The trial of five members of the Proud Boys on charges of seditious conspiracy, with the defendants including the group’s longtime chairman, Henry “Enrique” Tarrio, is heading into its second week without a word of testimony being heard.
Most potential jurors appearing in court have said they have heard of the Proud Boys — and not positively.
“They conquer through fear and terror,” one said. On Jan. 6, they “fired people up with a significant amount of dangerous rhetoric and misinformation to engage in violent activities,” said another. Potential jurors have described the Proud Boys as “white nationalists,” “white supremacists” and “white separatists.”
These are the people who made it past a questionnaire sent out to a wider group; disqualifying responses to that survey included, “The Proud Boys are fascist Nazis and I hate them all,” and “I’d be thrilled to find them guilty.”
The Proud Boys say they disavow racism, and Tarrio is Afro-Cuban. But the group is explicitly anti-immigrant. Racist, sexist and antisemitic commentary is common among members. Prosecutors intend to show at trial a video where, at a pre-Jan. 6 protest in D.C., a member of the group punches a Black woman in the face.
The woman had a knife and the move was defensive, according to the lawyer representing defendant Ethan Nordean. But he and the other defense attorneys expressed concern about the emotional impact of that evidence. That means they are looking for jurors who not only lack a negative perception of the Proud Boys but express no strong feelings about the Holocaust, the Black Lives Matter movement, women’s rights or gay rights.
Several of the more than 900 people federally charged in the Capitol riot have tried to have their trials moved out of D.C., asserting that a fair jury cannot be assembled in the city. Defense attorneys have argued that District residents view themselves as victims of the Jan. 6 attack and are subject to huge amounts of pretrial publicity. The lawyers also say that the heavily Democratic city voted for Joe Biden over President Donald Trump in 2020 by wider margins than observed in other jurisdictions. But no judge has granted a request to move a trial in the Capitol attack cases. And judges in non-Jan. 6 cases regularly reject claims of a potentially prejudiced jury, saying skilled lawyers and judges can weed out and prevent juror bias.
Defense attorneys in the Proud Boys case are able to eliminate 12 potential jurors from the pool before U.S. District Judge Timothy B. Kelly ultimately seats a panel. (Prosecutors can remove six.). But the defense is trying to save its strikes by getting the judge to dismiss jurors as biased. Defense attorney Steven Metcalf, representing Dominic Pezzola, filed a motion in December asking for more opportunities to dismiss potential jurors. At the time, he noted, three times as many jurors had been eliminated as qualified.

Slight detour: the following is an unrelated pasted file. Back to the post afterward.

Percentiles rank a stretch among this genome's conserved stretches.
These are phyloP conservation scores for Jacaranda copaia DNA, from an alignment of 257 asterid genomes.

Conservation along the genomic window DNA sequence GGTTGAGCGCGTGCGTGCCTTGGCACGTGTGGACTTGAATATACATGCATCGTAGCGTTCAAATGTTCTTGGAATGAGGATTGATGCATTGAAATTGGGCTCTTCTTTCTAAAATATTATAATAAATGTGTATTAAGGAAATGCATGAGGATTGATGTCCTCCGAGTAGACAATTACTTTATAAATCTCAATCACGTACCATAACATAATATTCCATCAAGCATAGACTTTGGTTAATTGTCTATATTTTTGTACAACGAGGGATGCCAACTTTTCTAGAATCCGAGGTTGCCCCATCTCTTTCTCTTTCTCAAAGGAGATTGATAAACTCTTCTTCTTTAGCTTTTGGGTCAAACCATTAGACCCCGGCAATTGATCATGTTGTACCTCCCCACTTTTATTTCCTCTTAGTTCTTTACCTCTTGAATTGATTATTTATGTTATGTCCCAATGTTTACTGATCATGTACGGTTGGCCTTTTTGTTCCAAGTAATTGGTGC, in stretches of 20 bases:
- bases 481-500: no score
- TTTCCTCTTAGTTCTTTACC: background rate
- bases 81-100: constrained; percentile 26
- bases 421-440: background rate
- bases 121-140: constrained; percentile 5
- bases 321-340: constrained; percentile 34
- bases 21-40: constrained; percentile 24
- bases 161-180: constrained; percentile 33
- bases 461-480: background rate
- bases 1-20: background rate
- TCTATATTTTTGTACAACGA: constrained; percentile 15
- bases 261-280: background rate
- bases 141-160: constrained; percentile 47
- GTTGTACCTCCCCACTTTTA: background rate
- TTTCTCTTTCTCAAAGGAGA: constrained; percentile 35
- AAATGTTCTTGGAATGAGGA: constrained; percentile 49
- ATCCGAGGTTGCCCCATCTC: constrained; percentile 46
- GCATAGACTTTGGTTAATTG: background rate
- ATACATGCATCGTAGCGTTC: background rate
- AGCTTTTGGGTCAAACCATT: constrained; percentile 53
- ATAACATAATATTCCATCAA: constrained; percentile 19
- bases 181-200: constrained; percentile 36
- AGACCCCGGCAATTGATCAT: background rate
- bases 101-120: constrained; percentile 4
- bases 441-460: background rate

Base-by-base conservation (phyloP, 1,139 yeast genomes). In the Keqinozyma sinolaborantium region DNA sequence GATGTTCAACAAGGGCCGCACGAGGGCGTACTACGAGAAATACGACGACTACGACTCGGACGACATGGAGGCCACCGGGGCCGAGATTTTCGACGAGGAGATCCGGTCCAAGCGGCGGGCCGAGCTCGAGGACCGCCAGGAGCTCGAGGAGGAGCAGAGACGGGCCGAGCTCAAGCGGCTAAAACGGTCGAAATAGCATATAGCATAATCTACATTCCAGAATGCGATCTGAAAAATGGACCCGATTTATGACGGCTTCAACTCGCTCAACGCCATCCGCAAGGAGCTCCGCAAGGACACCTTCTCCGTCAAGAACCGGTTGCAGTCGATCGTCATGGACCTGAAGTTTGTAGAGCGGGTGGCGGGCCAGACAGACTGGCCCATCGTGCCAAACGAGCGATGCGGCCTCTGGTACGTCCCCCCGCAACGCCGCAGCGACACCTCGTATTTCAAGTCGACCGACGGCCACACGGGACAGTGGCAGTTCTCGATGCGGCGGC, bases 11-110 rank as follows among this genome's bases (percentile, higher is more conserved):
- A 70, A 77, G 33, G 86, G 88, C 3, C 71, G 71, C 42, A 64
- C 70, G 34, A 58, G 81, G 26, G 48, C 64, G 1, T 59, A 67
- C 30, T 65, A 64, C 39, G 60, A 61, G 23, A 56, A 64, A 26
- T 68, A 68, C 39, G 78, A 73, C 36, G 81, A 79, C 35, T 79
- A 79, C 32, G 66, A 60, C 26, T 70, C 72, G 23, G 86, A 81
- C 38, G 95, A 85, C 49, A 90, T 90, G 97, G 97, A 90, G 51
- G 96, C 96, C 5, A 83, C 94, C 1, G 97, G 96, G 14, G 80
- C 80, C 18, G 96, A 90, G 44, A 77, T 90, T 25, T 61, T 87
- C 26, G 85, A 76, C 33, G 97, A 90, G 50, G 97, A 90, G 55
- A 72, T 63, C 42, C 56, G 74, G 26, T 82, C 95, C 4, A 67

“Some twenty or more prospective jurors have come into the courtroom and admitted they regard Proud Boys and defendants as ‘violent,’ ‘racist,’ ‘extremists,’ ‘terrorists,’ ‘dictators,’ or worse,” Metcalf wrote. “Several jurors have openly indicated that the Proud Boys scare them, are part of the ‘white supremacist’ movement, ‘white nationalists’ or played a predominant role in the attack on the Capitol on January 6th.”
Pezzola is accused of leading the smashing of a window on the Senate side of the Capitol building with a riot shield taken from police the day of the riot. Along with Tarrio, Nordean and Pezzola, Joe Biggs and Zachary Rehl also are facing trial. An indictment accuses the men of mustering and coordinating the movements of hundreds around the Capitol and fomenting the riot. Tarrio, who was not in Washington that day, has denied wrongdoing and denied that his group planned to commit violence that day.
Early in jury selection for the Proud Boys trial, many potential jurors were excused. One said he was “maybe not 100 percent impartial” and specifically recalled that Proud Boys had been involved in violence in the District before Jan. 6. Another was allowed to leave after saying that her partner’s grandparents died in the Holocaust, that she understood some groups mentioned in the juror questionnaire were Holocaust deniers and that she therefore would have difficulty being impartial.
Kelly has allowed some jurors into the pool over defense objections. Among those in the pool are a social justice advocate whose brother was killed by a D.C. police officer last year.
She gave her understanding of the Proud Boys as “a racist group that would not want to have any women in power, that would not want to have any immigrants.” But she also said she could judge the defendants fairly, as she would want to be judged by those who disagree with her.
“I’m a Black woman in America,” she said. “I can hold many beliefs.”